It has always been indecent, and criminal, for anyone in Texas to expose their anus or any part of their genitalia with the intent to arouse or gratify the sexual desire of any person. An underlying component of the crime is the exposure of the above-mentioned body parts, without regard to whether the recipient of the exposure is offended.


Indecent exposure is virtually always found in the public space.  However, with the advent of the Internet, and the social media platforms it has created, electronic exposure of what is now known as “unwanted sexually explicit material” has become a major social concern, especially given the fact that as many as 15 percent of school students have received such material.


Just last year the Texas legislature was rocked by yet another sexual misconduct scandal when Republican Senator Charles Schwertner was accused of texting a sexually explicit image and message to a University of Texas graduate student in Austin—a charge the lawmaker strenuously denied.


In an effort to address this peculiar social phenomenon, Rep. Morgan Meyer (R-Dallas) introduced House Bill 2789 that would make it a Class C misdemeanor (subject to a $500 fine) to electronically transmit unwanted sexually explicit material.


The Texas Tribune reported on August 14, 2019 that Brandy Davis, a Dallas mother who had decided to reenter “the online dating scene” several years ago, exchanged phone numbers with a “seemingly nice” man only to receive an unsolicited and unwanted nude photo of him.


At a May Senate hearing committee considering Rep. Morgan’s bill, Davis told the committee members that: “I remember thinking, ‘If this is going to come unexpected like this, it could come at a time when my son has my phone.’ I was appalled … because nobody should be subjected to that.”


Bumble is an Austin-based mobile dating app service. The company’s CEO, Whitney Wolfe Hord, told that same Senate committee that, “Lately, it feels like men and women are being told that this increasingly common problem is really no big deal. Women in particular are expected to laugh this sort of thing off. But there’s nothing funny about it.”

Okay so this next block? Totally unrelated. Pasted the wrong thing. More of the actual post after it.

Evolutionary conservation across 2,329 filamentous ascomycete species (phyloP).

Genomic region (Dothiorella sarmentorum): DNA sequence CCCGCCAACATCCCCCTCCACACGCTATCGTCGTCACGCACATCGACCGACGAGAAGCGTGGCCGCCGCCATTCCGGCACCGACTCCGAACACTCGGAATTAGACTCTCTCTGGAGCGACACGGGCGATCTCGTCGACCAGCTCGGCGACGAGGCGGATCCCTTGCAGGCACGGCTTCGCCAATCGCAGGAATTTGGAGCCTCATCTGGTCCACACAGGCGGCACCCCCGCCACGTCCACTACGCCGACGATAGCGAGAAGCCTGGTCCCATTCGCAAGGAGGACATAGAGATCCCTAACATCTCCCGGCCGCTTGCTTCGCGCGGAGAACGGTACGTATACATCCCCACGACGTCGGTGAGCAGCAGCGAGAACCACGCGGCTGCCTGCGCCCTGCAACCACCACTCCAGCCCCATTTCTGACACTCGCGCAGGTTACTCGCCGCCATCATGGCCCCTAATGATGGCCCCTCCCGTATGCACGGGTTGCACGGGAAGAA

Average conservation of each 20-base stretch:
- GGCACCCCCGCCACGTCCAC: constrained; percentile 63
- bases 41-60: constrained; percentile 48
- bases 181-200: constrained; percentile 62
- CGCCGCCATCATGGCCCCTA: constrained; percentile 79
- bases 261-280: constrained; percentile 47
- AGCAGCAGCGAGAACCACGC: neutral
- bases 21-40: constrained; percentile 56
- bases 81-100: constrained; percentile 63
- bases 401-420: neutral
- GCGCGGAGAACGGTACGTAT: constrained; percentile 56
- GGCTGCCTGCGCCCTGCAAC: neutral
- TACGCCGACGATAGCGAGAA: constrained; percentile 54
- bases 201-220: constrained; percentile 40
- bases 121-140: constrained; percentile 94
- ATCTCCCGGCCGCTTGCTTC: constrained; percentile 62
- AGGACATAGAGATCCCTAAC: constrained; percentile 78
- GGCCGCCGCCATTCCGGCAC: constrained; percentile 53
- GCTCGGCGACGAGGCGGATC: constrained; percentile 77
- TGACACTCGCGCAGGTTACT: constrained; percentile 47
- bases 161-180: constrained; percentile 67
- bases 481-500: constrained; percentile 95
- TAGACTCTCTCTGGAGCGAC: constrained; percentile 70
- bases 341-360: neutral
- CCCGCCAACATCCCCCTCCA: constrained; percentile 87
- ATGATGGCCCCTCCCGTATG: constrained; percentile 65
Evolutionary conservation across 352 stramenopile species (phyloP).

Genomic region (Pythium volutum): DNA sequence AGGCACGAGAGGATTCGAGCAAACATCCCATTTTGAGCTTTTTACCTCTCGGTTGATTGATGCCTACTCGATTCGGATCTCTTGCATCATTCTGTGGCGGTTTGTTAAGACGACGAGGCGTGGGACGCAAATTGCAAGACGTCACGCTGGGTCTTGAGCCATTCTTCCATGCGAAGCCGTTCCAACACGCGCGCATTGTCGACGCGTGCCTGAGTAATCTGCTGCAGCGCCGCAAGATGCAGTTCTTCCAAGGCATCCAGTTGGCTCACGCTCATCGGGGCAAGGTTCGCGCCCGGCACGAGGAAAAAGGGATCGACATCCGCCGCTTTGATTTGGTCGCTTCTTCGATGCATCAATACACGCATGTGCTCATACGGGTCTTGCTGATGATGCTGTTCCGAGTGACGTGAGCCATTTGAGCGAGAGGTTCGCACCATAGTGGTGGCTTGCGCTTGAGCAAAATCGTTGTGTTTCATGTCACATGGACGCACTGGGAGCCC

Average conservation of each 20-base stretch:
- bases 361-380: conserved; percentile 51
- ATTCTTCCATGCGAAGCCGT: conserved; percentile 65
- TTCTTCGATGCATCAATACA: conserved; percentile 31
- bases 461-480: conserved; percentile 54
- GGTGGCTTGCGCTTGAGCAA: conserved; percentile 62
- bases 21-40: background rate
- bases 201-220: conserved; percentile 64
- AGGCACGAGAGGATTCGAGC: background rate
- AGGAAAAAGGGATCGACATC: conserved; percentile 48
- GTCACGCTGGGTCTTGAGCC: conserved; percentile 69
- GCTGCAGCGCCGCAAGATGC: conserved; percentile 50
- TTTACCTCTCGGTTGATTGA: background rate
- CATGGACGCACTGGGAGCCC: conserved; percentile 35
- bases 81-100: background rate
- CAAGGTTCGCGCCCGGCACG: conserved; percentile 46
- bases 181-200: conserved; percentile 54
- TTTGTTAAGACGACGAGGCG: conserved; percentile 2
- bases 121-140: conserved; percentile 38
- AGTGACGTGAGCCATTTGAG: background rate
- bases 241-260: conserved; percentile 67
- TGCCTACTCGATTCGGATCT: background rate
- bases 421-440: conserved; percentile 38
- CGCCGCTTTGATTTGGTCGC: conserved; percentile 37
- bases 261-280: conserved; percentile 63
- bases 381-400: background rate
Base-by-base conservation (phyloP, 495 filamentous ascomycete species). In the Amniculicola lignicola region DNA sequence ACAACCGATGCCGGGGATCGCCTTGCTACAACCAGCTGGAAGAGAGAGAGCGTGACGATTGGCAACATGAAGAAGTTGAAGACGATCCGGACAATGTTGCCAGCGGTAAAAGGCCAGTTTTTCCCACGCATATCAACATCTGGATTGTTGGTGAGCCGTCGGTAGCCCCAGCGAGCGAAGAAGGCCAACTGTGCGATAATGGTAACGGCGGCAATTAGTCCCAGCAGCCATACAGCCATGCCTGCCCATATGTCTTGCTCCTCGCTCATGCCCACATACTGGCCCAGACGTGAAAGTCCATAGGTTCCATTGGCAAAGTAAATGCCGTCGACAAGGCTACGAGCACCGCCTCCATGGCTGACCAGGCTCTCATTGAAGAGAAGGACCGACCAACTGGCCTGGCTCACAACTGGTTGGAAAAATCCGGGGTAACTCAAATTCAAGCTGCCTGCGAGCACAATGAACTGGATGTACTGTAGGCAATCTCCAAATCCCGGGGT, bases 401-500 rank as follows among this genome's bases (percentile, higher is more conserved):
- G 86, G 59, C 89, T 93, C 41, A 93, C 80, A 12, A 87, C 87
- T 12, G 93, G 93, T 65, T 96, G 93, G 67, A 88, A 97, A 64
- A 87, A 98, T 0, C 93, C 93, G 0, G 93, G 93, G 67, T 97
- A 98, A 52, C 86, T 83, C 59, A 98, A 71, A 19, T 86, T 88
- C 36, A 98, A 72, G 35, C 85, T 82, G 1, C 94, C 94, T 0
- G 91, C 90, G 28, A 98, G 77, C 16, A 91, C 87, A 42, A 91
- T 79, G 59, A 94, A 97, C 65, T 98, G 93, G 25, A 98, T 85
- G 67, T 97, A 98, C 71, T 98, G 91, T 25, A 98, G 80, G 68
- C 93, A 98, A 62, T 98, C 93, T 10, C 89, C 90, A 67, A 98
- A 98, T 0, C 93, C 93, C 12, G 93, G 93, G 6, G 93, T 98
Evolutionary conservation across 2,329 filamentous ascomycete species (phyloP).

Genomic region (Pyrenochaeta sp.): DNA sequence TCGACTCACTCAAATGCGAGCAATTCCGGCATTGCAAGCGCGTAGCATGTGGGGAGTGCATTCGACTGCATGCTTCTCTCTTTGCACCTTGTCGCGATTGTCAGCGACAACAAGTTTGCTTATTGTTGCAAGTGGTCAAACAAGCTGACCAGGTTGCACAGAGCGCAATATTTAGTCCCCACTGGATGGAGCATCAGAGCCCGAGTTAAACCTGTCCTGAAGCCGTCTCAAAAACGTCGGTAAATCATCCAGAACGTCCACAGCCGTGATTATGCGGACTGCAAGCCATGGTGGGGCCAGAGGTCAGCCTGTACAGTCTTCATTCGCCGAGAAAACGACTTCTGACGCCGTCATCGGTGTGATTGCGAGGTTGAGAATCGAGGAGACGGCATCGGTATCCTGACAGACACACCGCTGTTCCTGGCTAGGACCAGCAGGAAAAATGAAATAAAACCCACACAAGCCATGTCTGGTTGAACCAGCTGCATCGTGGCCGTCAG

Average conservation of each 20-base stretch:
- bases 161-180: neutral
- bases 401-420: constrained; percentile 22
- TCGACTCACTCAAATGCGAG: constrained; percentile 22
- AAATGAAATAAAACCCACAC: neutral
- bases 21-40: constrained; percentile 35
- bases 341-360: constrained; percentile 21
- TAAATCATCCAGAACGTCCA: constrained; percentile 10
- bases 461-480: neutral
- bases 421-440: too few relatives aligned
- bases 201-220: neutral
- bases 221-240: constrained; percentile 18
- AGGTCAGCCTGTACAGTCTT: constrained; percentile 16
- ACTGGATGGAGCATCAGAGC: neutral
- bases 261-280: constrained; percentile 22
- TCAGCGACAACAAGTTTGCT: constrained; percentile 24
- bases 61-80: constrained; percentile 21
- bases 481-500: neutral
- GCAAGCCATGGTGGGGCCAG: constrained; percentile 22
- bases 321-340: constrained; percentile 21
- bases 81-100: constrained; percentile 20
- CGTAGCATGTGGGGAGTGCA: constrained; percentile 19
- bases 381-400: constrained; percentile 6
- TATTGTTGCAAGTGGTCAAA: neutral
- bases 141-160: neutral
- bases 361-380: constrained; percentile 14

Gov. Greg Abbott, who has never seen a crime bill he didn’t want to sign, signed House Bill 2789 making it effective September 1, 2019. The law, according to the Tribune, makes Texas one of the first states to criminalize the practice of electronically transmitting unwanted sexually explicit material. The new law applies to dating apps, emails, texts, and social media.


New Statute will Have Constitutional Challenges


However, before those supporting the legislation celebrate, they should consider the caution expressed by Austin attorney J.T. Morris, whose firm specializes in First Amendment rights, to the Tribune that prosecutors will face “difficulties” in those cases where an accused sender claims they did not send the “lewd” message or material. Morris also warns that sending a doctor an image for medical purposes or the image of a mother breastfeeding could be “considered criminal acts” under House Bill 2789.


Former University of Texas law professor David Anderson, a free speech expert, also told the Tribune that the concerns expressed by Morris will most certainly lead to legal challenges of the new law—challenges that could meet with little, if any, success.


Anderson pointed to a 2015 “revenge porn” law that was “similar” to House Bill 2789 which was declared unconstitutional last year by a Tyler-based Court of Appeals. This past legislative session Texas lawmakers were forced to pass a new “revenge porn” law trying to salvage its 2015 law.


Anderson told the Tribune that he doesn’t think House Bill 2789 “could survive” a constitutional challenge like the one made to the 2015 revenge porn law—and “even if could,” he said, “it probably won’t ever get to that stage. Who are they going to prosecute?”


Rep. Meyer concedes that prosecution is unlikely.


“We understand that enforcement will be a challenge,” the lawmaker told the Tribune, “but this bill is intended to serve as a deterrent as well. It’s keeping people aware that sending unsolicited lewd photos will not be tolerated … and stopping them from doing it in the first place.”


Rep. Meyer’s logic escapes us. If prosecuting a sender of unsolicited sexually explicit material is virtually impossible, how can there be deterrence? Unenforceable laws are just that—unenforceable laws, or as they say in Texas, “all hat and no cattle.”